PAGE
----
The Mexican Drug War is a product of the country's democratic deficit.
Beheadings, balaclavas, and arsenals of AK-47s — these are the ugly images that travel to the US from Mexico’s drug war. A little more than six months after the massacre in Iguala, Guerrero, for example — where forty-three students disappeared at the hands of a local drug cartel — news outlets focus almost exclusively on the CSI-like plotline: the gruesome details of the crime, the botched investigation that followed, and the crusade to end the drug violence that has seen over 120,000 killed and close to 30,000 missing in the last eight years alone.
But these stories miss the point. “Contrary to popular belief and common public narratives,” states a recent memo from the Mexican embassy in the United States, “Mexico does not have a drug trade problem. Rather, it has a public security problem that has been greatly amplified by the drug trade.” In other words, narco-politics — the term used to describe the nexus between Mexican politicians and the powerful drug lords that control them — is a symptom of Mexico’s diseased state, not the disease itself.
Diagnosing this disease helps explain not only the disappearance of the forty-three students in Iguala. It is also the key to understanding how Iguala relates to Mexico’s broken democracy, and how it can be fixed.
The DNA of the Drug Trade
The origin of Mexico’s narco-politics is the Institutional Revolutionary Party (PRI) and its seventy-year reign — from the Mexican Revolution through the late 1980s.
During this period, the PRI developed a style of politics known as “corporatism,” which had two main components. First, it was centralized, so high-ranking officials could control local leaders. A large number of Mexico’s politicians, including state senators and municipal council representatives, were selected through party lists generated by the PRI’s leadership, without voters even knowing who their politicians would be.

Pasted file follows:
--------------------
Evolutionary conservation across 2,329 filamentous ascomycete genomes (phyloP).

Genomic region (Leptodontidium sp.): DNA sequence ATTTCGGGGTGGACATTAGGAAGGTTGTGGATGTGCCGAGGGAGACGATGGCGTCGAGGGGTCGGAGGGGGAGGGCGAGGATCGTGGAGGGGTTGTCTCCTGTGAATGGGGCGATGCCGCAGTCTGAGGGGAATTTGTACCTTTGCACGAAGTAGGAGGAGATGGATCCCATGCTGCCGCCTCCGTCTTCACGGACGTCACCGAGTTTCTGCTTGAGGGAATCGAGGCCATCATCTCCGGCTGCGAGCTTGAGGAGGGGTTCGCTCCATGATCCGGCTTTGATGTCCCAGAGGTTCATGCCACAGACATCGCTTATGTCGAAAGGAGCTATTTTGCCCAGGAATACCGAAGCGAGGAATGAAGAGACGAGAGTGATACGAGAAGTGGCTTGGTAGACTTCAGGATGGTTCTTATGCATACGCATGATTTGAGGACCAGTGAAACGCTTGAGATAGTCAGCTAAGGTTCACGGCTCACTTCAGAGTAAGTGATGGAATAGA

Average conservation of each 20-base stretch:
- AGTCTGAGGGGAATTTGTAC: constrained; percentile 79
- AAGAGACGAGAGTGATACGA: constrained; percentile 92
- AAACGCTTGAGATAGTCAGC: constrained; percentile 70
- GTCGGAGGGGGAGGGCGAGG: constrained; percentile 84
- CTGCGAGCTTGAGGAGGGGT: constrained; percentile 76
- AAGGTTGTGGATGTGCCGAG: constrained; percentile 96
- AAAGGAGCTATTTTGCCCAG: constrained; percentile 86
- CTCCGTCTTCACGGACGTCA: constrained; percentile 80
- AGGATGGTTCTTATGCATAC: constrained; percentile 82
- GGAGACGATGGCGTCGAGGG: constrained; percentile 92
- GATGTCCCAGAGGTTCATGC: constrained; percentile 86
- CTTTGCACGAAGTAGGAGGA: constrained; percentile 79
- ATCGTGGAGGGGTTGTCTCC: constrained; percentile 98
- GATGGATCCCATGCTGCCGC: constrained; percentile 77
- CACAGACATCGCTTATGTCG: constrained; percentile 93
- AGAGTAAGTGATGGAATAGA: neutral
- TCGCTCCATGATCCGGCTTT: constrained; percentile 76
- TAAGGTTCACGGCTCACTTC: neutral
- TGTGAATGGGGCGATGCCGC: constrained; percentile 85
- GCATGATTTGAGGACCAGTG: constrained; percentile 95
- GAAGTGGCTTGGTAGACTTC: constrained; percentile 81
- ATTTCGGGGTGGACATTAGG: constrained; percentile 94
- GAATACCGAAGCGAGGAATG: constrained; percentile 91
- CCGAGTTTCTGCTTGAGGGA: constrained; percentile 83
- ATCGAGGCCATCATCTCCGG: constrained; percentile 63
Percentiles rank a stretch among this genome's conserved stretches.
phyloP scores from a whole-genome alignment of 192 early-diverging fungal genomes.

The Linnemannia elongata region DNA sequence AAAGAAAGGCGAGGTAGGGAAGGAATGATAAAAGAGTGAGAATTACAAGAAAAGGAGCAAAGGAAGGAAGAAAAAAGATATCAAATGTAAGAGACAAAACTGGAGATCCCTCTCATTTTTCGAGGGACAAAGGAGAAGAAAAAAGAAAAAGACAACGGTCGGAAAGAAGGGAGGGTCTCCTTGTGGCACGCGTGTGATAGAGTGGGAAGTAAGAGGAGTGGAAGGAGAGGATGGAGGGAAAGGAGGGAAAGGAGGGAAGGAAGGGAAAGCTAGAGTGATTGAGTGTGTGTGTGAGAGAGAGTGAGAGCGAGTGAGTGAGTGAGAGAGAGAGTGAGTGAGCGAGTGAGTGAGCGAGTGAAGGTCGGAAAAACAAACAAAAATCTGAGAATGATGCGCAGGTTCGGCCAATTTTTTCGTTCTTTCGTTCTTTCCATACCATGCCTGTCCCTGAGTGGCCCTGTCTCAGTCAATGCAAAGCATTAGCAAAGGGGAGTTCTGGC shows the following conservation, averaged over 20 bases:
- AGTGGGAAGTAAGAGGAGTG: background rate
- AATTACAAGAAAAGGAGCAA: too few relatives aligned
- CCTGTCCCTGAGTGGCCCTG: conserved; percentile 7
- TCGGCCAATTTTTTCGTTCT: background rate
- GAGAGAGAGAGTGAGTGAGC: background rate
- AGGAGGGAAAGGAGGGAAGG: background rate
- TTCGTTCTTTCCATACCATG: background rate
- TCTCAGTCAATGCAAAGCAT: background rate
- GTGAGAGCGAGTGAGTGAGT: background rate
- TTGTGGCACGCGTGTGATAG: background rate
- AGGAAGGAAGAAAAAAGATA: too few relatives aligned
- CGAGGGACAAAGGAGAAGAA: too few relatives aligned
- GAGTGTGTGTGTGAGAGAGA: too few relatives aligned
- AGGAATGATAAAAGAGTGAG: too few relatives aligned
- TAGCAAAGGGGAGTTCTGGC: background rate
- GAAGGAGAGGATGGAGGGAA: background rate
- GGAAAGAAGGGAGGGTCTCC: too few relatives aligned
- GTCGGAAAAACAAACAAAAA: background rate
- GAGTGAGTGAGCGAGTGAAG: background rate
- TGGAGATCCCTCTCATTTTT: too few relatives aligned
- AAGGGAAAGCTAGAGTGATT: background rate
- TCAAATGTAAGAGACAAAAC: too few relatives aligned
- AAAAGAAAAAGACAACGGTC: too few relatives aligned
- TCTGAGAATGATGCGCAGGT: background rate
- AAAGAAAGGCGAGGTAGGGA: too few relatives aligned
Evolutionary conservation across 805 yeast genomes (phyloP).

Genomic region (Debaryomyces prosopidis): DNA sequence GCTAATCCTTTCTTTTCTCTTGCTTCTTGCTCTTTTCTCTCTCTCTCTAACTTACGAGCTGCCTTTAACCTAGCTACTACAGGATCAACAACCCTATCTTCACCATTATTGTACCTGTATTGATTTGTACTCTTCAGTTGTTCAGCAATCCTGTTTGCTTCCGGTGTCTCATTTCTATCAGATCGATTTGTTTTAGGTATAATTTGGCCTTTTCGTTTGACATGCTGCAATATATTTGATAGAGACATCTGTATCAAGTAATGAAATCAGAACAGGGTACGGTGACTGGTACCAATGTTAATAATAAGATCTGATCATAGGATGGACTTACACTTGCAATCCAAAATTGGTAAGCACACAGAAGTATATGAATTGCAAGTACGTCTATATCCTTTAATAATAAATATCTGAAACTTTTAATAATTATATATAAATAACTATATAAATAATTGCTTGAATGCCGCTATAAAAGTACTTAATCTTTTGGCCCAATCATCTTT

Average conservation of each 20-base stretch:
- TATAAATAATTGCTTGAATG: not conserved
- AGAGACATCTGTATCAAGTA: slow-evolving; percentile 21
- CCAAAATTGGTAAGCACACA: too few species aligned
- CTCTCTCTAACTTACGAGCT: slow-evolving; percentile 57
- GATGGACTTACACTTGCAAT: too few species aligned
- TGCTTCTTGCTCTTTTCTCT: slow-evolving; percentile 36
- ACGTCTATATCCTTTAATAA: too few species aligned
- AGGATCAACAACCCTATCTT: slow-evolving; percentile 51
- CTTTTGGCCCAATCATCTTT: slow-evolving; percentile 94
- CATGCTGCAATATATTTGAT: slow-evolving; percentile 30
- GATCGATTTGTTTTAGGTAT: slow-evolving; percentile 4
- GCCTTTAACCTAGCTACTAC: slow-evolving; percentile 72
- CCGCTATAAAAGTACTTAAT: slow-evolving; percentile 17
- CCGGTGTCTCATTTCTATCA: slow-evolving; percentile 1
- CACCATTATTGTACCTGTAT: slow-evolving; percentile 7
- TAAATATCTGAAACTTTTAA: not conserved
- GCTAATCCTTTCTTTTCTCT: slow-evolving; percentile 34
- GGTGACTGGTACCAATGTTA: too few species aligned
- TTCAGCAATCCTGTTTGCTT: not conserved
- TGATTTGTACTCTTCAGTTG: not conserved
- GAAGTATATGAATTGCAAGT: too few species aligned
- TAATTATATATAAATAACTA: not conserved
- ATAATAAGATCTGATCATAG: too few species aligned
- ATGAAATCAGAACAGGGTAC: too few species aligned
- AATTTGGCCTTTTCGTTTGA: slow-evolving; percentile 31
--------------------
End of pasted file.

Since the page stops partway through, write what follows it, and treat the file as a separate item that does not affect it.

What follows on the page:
Meanwhile, the PRI also instated a ban on reelection (ironically, to prevent the emergence of a dictatorship via electoral politics). But without the possibility of maintaining power through citizen support, politicians relied exclusively on higher-ranking officials for promotion or relocation to a different post. The result was a culture of upward accountability — pleasing the party boss — rather than a downward accountability that responded to citizen needs. Party loyalty was the highest priority.
Second, the PRI maintained a broad base, developed through a network of informal relationships with local groups around the country — unions, neighborhood associations, churches. Whenever citizen groups rose up in revolt, the party immediately moved to negotiate, offering small gifts, favors, permits, or donations in order to contain the protests.
“The Mexican political regime managed to use force selectively,” Adolfo Aguilar Zínser explains in his book Compromisos con la nación. “It achieved to suppress relatively little, and with the indiscriminate abuse of the national treasury, it achieved to corrupt a lot, to keep the power, break up their opponents, dilute disagreement and contain social demands.”
Corruption was the glue of the PRI regime. It allowed politicians to bribe away citizen demands, it allowed the PRI to win elections, and perhaps most important, it allowed the PRI to monitor the growing drug trade in Mexico. As they had with citizen groups all over the country, politicians developed informal relationships with narcotics groups, permitting the flow of drugs in exchange for some of the profits. Narcos could play their game, but they had to play by the PRI’s rules.